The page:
Margin impact: Unsecured retail will bear the brunt of the growth slowdown, given the disproportionate risk it carries. This will hurt bank NIMs, as they pivot to low-risk lending. Sure, banks will have offsets from lower cost of funds and opex ratios, but the net impact on ROAs could still be a negative.
Capital buffers and ROE compression: The heightened risk environment and NPL uncertainty could compel banks to raise capital to fortify their balance sheets. Lower leverage ratios could be a reality for the next 3-4 years. This may add to the structural compression on ROEs, in addition to the ROA pressures from lower risk.
Credit risk viability: The repeated credit cycles of the last ten years may raise questions on through-cycle viability of high-risk lending in India. Credit aversion in wholesale lending was anyway acute after the AQR and the IL&FS episode andcould now spill over to the retail segment. This will narrow the lending industry and stifle credit to many segments, sending the economy into a low-growth orbit for many years.
Market concentration: One positive for investors is that market concentration will become acute. We see 4-5 banks and 1-2 NBFCs cornering the incremental market for the next few years. Many lenders at the lower end, who were operating on the self-employed or subprime segments, will struggle for any growth for the next 2-3 years. This is despite the abundance of liquidity in the medium term.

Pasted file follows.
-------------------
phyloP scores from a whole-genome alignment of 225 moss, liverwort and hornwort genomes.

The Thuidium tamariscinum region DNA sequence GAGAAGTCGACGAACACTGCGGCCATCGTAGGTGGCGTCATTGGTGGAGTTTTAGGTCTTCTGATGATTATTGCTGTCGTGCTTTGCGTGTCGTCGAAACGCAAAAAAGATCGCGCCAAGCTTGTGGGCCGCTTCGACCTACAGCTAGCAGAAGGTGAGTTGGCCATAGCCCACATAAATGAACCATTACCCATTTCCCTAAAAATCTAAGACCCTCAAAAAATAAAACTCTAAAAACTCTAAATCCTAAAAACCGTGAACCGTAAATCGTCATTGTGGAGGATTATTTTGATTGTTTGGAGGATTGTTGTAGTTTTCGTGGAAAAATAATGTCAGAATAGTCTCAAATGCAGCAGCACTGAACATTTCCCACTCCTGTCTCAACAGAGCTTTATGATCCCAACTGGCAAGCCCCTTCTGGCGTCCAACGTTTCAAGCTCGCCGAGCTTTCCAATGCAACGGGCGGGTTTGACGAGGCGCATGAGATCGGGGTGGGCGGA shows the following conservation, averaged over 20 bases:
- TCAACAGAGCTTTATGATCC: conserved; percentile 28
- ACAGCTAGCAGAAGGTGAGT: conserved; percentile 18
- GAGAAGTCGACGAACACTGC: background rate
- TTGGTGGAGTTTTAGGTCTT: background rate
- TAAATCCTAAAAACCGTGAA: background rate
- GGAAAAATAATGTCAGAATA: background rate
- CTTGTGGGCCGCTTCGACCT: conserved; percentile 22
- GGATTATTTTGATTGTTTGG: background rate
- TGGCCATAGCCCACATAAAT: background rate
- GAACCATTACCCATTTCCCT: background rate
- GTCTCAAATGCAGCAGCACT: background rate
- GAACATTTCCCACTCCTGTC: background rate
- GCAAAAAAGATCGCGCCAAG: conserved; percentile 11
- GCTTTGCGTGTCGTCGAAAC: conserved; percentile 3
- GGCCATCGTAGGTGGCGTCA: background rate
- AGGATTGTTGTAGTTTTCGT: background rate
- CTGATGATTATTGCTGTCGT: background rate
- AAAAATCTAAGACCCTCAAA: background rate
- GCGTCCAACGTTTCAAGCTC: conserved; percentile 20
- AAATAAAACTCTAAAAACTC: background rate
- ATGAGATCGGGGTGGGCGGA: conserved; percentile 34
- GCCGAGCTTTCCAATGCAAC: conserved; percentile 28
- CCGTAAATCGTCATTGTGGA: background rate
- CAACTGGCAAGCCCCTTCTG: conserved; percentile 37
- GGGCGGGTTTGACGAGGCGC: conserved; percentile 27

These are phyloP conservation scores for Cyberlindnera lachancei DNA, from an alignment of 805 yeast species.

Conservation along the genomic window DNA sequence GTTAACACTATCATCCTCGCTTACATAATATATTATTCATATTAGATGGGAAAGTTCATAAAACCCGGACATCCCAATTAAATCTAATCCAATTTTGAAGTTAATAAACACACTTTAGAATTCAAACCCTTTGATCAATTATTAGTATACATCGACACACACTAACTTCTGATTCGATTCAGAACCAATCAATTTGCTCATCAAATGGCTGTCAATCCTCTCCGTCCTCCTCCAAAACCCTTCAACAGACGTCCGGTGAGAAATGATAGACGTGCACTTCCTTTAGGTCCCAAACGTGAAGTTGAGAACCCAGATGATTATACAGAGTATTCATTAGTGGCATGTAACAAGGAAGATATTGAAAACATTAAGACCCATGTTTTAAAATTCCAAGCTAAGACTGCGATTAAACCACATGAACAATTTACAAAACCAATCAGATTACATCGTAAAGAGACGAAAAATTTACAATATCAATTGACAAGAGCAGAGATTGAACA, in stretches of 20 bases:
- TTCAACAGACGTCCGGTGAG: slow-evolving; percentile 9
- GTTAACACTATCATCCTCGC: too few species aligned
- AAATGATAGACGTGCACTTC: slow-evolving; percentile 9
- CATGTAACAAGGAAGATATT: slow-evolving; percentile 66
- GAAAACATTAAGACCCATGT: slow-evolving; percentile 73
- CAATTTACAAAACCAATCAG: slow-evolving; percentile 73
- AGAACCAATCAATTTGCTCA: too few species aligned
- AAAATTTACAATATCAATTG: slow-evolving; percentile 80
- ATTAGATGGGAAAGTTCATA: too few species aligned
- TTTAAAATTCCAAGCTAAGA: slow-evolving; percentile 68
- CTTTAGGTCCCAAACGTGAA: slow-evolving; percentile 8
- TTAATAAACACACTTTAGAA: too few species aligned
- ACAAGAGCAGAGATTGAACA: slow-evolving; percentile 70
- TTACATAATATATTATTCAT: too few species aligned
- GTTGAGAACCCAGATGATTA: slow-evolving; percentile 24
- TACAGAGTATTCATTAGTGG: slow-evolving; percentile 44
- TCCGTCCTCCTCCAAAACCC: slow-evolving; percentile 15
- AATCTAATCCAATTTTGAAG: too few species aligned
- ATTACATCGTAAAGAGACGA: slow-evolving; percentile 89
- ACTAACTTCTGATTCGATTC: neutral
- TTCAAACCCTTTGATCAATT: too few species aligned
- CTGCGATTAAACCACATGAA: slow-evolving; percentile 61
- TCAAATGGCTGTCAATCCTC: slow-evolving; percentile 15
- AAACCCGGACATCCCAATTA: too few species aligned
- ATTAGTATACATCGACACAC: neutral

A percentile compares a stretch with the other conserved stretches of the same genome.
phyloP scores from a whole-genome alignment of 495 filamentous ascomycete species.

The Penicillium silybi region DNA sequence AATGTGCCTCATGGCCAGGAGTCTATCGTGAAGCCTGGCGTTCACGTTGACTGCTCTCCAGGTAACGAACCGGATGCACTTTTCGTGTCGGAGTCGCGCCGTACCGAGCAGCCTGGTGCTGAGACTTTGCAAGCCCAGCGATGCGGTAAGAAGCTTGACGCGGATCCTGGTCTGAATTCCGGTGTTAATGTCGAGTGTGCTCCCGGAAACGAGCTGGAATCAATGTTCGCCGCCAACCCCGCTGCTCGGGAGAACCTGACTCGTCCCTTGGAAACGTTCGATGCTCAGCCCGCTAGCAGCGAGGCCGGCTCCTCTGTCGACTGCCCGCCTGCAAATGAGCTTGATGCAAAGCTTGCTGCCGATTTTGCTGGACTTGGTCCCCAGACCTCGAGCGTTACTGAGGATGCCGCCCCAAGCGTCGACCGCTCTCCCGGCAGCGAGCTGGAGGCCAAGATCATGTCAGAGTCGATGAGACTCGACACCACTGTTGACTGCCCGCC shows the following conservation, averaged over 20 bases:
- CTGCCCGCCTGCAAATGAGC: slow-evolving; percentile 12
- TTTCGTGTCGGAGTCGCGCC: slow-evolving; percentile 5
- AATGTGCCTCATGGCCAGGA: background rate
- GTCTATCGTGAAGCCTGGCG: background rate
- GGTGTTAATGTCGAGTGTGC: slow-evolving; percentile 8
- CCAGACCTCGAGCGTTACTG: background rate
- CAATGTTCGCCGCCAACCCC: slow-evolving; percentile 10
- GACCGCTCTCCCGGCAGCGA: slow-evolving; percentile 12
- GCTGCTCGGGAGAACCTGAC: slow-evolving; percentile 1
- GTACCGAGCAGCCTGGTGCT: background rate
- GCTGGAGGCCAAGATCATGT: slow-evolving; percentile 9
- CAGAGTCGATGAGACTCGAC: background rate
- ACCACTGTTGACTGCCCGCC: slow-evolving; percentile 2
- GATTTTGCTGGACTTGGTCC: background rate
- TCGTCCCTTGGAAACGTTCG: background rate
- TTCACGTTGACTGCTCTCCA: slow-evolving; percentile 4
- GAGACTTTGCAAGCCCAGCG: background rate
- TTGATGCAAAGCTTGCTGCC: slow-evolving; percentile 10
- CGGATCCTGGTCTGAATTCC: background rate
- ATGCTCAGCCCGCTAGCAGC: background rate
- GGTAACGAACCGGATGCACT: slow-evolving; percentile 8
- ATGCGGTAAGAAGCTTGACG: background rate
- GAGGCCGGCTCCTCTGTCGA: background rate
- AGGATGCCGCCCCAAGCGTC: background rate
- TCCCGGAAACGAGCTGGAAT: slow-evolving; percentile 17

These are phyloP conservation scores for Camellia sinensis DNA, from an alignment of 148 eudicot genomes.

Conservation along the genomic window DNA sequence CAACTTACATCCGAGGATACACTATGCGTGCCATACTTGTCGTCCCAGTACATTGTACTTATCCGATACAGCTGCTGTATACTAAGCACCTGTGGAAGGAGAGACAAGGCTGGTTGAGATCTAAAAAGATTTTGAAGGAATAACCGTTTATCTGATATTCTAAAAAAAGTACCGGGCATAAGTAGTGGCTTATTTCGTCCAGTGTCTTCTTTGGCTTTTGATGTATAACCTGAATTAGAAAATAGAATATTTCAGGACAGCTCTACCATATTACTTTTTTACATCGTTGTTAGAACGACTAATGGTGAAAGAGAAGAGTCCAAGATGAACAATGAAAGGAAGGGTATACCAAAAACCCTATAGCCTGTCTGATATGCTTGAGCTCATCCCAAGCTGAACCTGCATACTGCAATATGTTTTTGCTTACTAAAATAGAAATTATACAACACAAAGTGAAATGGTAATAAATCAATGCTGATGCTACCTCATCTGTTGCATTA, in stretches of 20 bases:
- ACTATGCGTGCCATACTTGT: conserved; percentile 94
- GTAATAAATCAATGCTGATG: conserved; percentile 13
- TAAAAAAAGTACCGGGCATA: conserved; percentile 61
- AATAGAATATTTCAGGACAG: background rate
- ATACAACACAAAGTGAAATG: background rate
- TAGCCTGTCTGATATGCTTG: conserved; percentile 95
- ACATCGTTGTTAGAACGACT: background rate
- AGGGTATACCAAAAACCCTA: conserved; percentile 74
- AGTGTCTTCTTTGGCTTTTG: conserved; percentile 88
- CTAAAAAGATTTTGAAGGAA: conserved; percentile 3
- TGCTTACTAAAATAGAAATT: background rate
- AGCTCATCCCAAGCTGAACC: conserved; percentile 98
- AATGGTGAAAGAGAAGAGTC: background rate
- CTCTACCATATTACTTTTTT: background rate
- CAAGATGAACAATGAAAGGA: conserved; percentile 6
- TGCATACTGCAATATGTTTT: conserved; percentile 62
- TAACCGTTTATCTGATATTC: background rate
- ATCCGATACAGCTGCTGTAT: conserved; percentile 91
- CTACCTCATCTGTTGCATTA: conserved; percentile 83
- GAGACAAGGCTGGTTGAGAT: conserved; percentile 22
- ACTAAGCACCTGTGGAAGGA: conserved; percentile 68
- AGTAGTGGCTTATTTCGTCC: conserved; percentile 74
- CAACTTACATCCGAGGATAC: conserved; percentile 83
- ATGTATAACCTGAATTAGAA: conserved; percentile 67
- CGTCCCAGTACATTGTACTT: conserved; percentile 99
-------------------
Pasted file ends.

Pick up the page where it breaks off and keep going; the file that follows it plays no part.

New Valuation Paradigm
Indian lenders’ valuations had been out of sync with most global lenders. The three factors driving the premium valuations are all worse off than they were six months ago – which could cap sector valuations.
ROEs structurally down: Lenders may pare back their exposure to the riskier and most profitable segments, in the new post-COVID world. This could compress ROAs and ROEs structurally, even after credit costs return to normalised levels in FY22. It may be difficult for banks to regain past valuations when profitability is weaker.
Growth: Asset growth could also decelerate in the medium term, with demand constrained by income compression and supply by banks’ risk aversion. The first order impact is EPS growth, but there is a corollary. Lenders have been compounding BVPS faster than ROE by periodic capital-raise at premium valuations. Without underlying asset growth to support the incremental capital, there could be a disproportionate impact on BVPS growth.